As stated earlier, Florida is a fantastic place during March. But… that’s about it. Unlike Arizona, when the teams pack up their bags and head out of town… so does everyone else. It’s almost as if training just never happened at all. If you want a place with constant baseball, this place isn’t for you. But if you’re into a pretty intense month long vacation? Pack your bags now.
Another thing. Since it’s the tropics, it can be humid, and unbearably so. Coming from someone who lives in Ohio (sometimes more humid than Florida…) take it from me, this is NOT something that is enjoyable. Its sticky, uncomfortable, and can make even the “luke-warmest” of days into a hellish nightmare.
Florida is also very expensive, and dollar to dollar, almost twice as expensive as a trip to Phoenix. Finally, not to be blunt, but it is an older crowd. If you want nice relaxed people (except after the games) Florida is for you. You want a younger crowd with more physical activity? Might not want to head to South Beach.
While it might seem like the desert would be the last place anyone would want to go, once you head out to Phoenix, you will definitely reconsider. Known as the Mecca of baseball, it’s a fantastic place for any level fan… if you like heat.
What most people don’t realize about Arizona is the secret beauty that it holds. The landscape is breathtaking, the culture is vibrant, and even the plant life is unique and stunning. Where else can you see saguaro cacti? There might not be beaches, but there are pools around every turn.
Besides the physical beauty, Arizona is also a great choice to head to for Spring Training. While some of the teams are more of the teams that tend to rank lower, you’re always guaranteed to see great games in great stadiums that consistently outrank all of the Florida fields. In fact, some teams have even requested to leave FL because of the high quality fields in AZ. Also, the fields are free to check out when there aren’t games going on, unlike FL. AZ also has baseball going on 365 days a year. Whether you see Spring Training, regular season, or even just practice league (which you can watch for free), there is literally something always going on down at the fields.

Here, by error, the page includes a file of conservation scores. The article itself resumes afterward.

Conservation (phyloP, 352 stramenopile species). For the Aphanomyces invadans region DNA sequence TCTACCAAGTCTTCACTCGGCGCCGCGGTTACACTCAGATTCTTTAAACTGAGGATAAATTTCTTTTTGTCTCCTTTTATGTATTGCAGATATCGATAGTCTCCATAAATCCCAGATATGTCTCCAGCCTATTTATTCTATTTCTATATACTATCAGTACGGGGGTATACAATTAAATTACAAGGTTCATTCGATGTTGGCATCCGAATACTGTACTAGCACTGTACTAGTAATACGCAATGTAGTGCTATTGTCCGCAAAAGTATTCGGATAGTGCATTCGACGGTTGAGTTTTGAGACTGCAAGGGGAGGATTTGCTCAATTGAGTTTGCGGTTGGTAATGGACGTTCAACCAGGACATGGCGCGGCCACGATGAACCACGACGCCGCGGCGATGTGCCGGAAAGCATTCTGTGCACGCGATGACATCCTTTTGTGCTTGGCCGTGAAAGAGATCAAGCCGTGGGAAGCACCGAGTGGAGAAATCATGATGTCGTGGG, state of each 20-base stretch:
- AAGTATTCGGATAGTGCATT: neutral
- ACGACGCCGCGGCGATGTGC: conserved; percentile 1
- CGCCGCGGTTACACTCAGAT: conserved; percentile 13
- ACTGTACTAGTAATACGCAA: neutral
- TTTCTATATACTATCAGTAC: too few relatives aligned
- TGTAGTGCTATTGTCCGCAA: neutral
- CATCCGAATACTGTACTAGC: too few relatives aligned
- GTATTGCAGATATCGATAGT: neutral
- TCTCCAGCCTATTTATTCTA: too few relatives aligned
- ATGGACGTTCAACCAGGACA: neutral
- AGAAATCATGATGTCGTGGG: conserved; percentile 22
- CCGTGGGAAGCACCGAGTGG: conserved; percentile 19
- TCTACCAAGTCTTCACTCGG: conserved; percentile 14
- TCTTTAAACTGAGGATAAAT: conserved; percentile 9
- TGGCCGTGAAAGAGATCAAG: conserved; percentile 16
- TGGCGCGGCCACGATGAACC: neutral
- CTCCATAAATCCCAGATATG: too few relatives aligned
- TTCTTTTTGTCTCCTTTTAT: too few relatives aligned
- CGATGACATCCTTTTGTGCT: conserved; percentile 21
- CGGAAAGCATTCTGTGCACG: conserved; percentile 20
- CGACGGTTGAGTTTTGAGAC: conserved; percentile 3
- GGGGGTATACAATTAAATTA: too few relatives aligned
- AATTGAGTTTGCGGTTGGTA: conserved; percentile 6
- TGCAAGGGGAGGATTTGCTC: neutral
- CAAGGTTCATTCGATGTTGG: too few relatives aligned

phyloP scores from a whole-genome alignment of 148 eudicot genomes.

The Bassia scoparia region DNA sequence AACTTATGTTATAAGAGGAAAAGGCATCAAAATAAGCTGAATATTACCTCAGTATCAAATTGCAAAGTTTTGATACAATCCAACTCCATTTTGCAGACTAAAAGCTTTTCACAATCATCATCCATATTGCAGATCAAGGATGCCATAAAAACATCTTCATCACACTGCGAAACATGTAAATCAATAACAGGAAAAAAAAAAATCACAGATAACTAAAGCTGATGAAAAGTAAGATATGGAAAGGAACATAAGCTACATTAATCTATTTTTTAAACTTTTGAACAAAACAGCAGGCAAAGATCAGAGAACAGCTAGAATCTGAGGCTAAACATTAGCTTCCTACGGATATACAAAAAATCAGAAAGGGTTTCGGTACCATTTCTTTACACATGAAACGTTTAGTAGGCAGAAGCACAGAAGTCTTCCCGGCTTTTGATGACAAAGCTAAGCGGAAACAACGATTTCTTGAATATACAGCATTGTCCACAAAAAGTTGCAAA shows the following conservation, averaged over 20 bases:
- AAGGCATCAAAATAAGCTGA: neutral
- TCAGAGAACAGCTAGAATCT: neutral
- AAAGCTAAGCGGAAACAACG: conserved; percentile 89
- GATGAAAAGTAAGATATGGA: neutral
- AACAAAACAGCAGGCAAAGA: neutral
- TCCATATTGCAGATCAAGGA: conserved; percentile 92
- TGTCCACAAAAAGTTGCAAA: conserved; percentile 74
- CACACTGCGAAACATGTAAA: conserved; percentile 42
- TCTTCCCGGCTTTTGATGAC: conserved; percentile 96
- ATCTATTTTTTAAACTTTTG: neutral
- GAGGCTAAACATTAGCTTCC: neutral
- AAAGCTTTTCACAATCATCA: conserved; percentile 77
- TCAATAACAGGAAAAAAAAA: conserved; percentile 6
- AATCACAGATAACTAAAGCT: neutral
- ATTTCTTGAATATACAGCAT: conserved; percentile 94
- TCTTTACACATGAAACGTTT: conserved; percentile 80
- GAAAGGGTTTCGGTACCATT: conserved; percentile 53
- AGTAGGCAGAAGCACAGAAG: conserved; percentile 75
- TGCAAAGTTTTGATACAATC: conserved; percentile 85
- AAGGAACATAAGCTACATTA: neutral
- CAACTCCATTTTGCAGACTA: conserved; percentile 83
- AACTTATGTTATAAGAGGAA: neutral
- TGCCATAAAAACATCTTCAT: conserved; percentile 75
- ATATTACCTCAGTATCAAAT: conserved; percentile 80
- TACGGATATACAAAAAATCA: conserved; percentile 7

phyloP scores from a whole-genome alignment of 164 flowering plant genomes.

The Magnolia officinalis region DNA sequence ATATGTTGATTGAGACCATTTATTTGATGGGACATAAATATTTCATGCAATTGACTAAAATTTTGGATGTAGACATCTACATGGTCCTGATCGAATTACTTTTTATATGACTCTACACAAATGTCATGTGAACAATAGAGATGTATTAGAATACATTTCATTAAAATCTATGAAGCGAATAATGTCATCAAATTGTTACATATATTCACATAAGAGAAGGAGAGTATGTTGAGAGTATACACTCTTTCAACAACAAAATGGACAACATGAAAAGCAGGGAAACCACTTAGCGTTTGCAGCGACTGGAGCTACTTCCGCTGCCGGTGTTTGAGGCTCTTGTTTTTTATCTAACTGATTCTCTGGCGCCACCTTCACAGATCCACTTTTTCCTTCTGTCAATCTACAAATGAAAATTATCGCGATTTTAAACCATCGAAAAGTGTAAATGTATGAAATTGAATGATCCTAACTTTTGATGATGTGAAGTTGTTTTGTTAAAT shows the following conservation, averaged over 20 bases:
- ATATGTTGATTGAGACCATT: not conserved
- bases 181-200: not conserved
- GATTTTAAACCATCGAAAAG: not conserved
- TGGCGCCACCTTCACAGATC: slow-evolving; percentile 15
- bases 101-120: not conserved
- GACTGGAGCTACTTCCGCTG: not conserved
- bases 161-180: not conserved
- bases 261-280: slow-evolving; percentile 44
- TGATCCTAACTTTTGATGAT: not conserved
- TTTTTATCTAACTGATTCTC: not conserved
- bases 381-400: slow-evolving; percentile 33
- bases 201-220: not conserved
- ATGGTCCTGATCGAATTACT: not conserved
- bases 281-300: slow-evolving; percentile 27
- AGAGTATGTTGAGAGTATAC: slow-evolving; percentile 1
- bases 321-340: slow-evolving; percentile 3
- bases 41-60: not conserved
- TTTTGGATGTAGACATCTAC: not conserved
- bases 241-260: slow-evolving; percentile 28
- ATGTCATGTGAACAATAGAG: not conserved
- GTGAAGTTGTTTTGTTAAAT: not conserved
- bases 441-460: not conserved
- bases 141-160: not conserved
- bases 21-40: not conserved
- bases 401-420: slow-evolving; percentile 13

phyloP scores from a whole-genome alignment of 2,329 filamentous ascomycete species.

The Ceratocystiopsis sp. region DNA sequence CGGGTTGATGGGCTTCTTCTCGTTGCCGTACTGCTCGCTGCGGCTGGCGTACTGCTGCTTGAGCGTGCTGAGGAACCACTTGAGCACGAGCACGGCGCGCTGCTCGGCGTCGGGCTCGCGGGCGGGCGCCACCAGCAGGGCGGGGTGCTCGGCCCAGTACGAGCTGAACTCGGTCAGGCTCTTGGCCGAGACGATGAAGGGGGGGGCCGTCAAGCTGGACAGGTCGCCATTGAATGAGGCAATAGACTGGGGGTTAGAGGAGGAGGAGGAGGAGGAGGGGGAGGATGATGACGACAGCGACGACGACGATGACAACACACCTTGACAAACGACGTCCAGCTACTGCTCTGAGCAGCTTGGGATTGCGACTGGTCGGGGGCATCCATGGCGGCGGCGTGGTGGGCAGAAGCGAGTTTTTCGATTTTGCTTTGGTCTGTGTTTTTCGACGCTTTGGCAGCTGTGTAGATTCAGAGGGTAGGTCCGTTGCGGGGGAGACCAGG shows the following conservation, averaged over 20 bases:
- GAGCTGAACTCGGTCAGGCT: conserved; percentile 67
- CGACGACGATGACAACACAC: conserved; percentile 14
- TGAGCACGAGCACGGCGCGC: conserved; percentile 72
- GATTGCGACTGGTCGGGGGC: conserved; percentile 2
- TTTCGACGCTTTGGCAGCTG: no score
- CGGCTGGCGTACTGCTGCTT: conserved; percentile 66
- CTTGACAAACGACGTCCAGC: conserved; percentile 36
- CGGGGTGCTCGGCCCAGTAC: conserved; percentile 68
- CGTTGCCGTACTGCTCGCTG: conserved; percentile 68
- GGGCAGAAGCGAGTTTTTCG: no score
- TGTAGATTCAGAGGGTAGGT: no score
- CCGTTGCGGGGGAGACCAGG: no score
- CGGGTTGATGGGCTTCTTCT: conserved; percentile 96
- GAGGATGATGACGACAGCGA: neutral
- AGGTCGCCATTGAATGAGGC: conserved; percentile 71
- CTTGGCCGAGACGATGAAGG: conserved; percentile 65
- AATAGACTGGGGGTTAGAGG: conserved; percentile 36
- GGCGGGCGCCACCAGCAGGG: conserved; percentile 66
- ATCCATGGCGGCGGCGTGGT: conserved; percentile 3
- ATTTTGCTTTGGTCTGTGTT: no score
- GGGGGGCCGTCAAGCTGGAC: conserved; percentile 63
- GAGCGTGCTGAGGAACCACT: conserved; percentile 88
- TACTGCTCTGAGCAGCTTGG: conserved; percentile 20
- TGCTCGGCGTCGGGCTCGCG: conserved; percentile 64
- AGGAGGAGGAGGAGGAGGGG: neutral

AZ tends to draw younger crowds, people who enjoy hiking in the White Tank mountains, or Thunderbird Canyon, so you won’t get all the crazy partying FL can come with. It’s a much more physically active place. Also, it’s much cheaper than FL. Games cost, sometimes, half as much as games in FL. The nightlife, restaurants, and other things are also much cheaper. But it still isn’t for everyone.
Just as you would think, AZ is hot… REALLY hot. While it won’t hit the 120 degree days that August and September can carry, you probably will flirt with triple digits. The good thing is there is essentially no humidity, so it really is a dry heat… but 110 degrees is still 110 degrees.
As AZ gets more popular over the years, this is causing another con – travel prices. Plane tickets can be absurdly priced, same with hotels. You pretty much have to plan a year in advance…seriously. Also, if you don’t like hiking or seeing culture… or care about mountains… AZ isn’t for you. It’s more slowly paced, and the non-baseball events are mostly physical, like hiking.
If you can handle it however, it’s a great place to check out, and you won’t leave disappointed.
Whether you like beaches, or deserts, there is for sure going to be a place for you to love. I also suggest trying both out for Spring Training, because who knows, you can always be surprised.